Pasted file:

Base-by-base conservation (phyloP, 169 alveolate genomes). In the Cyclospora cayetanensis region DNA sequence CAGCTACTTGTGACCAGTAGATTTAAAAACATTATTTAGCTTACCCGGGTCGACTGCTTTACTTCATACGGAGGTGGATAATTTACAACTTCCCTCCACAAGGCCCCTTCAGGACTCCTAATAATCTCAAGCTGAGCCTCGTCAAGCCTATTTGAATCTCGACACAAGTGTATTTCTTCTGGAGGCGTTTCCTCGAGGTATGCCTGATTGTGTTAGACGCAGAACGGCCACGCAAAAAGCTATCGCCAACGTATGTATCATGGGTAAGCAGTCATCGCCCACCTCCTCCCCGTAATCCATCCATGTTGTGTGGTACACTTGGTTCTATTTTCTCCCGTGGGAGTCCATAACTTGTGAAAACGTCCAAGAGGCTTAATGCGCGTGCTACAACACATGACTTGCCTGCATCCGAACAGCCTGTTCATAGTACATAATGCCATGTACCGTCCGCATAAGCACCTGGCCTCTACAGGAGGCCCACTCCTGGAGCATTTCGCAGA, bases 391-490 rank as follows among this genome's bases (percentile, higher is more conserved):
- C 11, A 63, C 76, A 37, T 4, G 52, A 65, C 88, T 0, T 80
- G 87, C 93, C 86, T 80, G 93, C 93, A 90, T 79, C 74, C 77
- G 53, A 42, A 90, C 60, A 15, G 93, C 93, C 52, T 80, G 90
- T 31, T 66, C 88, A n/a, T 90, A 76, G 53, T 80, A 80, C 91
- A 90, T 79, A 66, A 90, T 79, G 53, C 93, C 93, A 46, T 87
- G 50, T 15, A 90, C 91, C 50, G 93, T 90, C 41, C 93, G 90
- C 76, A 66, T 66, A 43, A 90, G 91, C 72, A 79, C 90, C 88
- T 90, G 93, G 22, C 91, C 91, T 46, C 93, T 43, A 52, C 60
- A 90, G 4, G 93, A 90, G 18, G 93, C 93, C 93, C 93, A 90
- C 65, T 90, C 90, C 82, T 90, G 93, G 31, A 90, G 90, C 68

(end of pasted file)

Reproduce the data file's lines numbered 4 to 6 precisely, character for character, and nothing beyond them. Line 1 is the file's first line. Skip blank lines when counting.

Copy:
- G 53, A 42, A 90, C 60, A 15, G 93, C 93, C 52, T 80, G 90
- T 31, T 66, C 88, A n/a, T 90, A 76, G 53, T 80, A 80, C 91
- A 90, T 79, A 66, A 90, T 79, G 53, C 93, C 93, A 46, T 87